SALT LAKE CITY — Lawmakers and Better Boundaries organizers laid out a deal Thursday struck between the Legislature and backers of Proposition 4 — the citizen initiative proposing the creation of an independent redistricting commission that would recommend new boundaries following each census.

The compromise between the two groups will require the independent redistricting commission to adopt its own rules to ban partisan gerrymandering. The commission will still be able to draw maps creating proposed congressional, legislative and State School Board boundaries to be presented to the Legislature for its approval.

“I hope they come up with some great maps. I hope they come up with some maps that we can use and the Legislature can adopt,” said Senate Majority Leader Evan Vickers, R-Cedar City.

The compromise bill, SB200, was unveiled Thursday.

Discussion at Thursday’s news conference was largely centered around the compromise, with multiple lawmakers and representatives from Better Boundaries, the organization behind the initiative, saying the bill strikes a balance by preserving the spirit of Proposition 4 without overriding the Legislature’s constitutional responsibilities to oversee redistricting.

“Better Boundaries had a vision and a goal they wanted to accomplish,” said bill sponsor Sen. Curtis Bramble, R-Provo. “The Legislature had a constitutional prerogative that we wanted to protect. How we came together is really what America is about.”

He said the independent redistricting commission as proposed in Proposition 4 will be funded, staffed and will give individuals the opportunity to have their work presented to the Legislature.

“We are at our best when we can sit down and we can come together and we can counsel together and find a solution,” Bramble said.

Utah lawmakers and Better Boundaries have been discussing Proposition 4 since around the time it narrowly passed in the 2018 election.

Talks appeared to break down last week when Better Boundaries issued a statement warning that lawmakers seemed poised to repeal the initiative over proposed changes seen as undoing what Rebecca Chavez-Houck, executive director for Better Boundaries and a former Democratic state representative, described as “Prop. 4’s ban on partisan and incumbent-protection gerrymandering.”

Chavez-Houck told reporters Thursday a lot of time, effort, and back-and-forth has been put into the deal, but the results are much more rigorous and accountable on the commission than anything she’d hoped for.

She praised the bill for protecting the core concept of Proposition 4 — creating a commission prohibited from favoring a political party or incumbent — and said its passage would add Utah to a handful of other states like Idaho, Arizona and Montana that already have some sort of independent redistricting commission in place.

Chavez-Houck encouraged the public to reach out to leadership if they are interested in serving on the commission and to weigh in on the public meeting process, as well as attend meetings where maps are presented to the Legislature.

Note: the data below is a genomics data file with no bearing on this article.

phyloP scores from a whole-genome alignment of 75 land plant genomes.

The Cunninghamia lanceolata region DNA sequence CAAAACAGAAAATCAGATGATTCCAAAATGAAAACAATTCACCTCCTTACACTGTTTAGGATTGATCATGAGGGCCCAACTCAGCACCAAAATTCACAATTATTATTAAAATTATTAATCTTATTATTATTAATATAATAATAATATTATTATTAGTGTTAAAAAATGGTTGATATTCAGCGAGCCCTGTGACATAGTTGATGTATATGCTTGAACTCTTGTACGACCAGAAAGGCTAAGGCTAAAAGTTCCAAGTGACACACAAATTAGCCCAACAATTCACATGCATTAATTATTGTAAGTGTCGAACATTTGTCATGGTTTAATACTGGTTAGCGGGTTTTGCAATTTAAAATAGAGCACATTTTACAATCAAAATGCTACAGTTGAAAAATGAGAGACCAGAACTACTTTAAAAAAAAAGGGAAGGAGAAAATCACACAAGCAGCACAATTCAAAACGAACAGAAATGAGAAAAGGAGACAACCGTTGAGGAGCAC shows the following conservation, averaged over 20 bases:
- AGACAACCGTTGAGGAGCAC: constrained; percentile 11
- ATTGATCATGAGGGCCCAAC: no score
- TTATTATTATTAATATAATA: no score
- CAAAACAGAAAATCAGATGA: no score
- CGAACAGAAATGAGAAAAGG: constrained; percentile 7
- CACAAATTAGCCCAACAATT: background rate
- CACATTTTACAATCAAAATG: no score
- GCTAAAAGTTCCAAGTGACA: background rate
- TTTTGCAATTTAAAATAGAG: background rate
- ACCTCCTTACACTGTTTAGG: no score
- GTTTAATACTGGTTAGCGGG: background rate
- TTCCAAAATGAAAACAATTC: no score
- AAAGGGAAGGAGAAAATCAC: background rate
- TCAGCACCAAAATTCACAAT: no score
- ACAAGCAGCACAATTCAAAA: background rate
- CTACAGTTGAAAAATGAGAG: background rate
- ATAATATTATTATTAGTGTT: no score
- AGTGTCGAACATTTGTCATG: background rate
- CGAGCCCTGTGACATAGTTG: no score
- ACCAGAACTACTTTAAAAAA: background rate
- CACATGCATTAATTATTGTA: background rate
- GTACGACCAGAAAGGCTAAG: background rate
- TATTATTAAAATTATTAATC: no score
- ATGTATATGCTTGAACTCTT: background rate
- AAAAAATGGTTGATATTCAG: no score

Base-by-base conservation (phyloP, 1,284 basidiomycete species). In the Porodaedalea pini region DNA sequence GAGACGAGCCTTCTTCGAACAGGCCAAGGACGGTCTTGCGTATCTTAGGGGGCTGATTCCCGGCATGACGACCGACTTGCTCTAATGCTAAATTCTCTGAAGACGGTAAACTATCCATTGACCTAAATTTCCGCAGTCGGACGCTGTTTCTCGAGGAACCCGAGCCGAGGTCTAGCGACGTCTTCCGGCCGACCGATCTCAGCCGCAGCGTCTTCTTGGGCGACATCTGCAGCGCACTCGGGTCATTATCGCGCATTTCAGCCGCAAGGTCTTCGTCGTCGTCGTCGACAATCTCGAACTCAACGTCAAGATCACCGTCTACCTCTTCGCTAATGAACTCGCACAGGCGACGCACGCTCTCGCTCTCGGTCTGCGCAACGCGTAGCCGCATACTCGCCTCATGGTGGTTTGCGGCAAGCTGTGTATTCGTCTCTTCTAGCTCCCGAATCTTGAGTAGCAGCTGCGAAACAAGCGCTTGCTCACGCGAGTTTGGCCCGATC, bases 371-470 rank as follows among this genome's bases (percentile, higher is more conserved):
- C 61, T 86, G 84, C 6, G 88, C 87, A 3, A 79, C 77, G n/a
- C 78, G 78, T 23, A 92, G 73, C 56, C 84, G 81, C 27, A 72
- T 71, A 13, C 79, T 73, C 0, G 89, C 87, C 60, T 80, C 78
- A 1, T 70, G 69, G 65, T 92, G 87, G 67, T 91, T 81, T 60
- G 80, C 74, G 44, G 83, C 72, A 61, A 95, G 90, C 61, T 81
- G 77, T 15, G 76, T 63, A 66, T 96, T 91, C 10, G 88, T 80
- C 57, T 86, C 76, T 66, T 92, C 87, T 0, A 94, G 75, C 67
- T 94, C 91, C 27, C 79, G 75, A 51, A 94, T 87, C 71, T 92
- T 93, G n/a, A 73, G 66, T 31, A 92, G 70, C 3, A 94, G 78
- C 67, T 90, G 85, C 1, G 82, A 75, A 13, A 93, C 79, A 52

“It is going to be contingent on the public to hold the commission accountable. We have given them the guidelines. We have given them the standards to which they need to account,” she said. “This is the people’s commission, and the public should hold it to account, but also be an active member in this process.”

Jeff Wright, co-chairman of Better Boundaries, described the compromise as a win for Utah citizens.

“To those who are skeptical, criticism is easy. Achievement is hard,” Wright said. “In the end we have moved public opinion, changed how we do redistricting, creating an independent commission that only a handful of other states have achieved, and partnered with the Utah Legislature in good faith to ensure a fair and equitable redistricting process.”

House Minority Whip Carol Spackman Moss, D-Holladay, described the meetings as heated but civil.

“I’ll call it a goodwill compromise, because a week ago we had nothing. We ended negotiations. It was not a happy time. Then we came back together and this is the solution,” she said. “We’ve reached something that still honors the public’s desire to have an independent commission for redistricting.”

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Utah Gov. Gary Herbert told reporters at a monthly news conference at PBS Utah that he did not play a big role in negotiations on the Proposition 4 compromise, but he believes Bramble’s bill will pass constitutional muster.

“Those who advocated for the boundary commission recognized that the initiative itself had some flaws in it. ... There were a couple of issues that were stumbling blocks,” Herbert said, also emphasizing the collaborative spirit in instituting a fix.

In regards to concerns the conservative majority will receive an advantage, Herbert said the Legislature will need to make sure minorities “are not frozen out” and that there is fairness in redistricting.

Contributing: Amy Joi O’Donoghue

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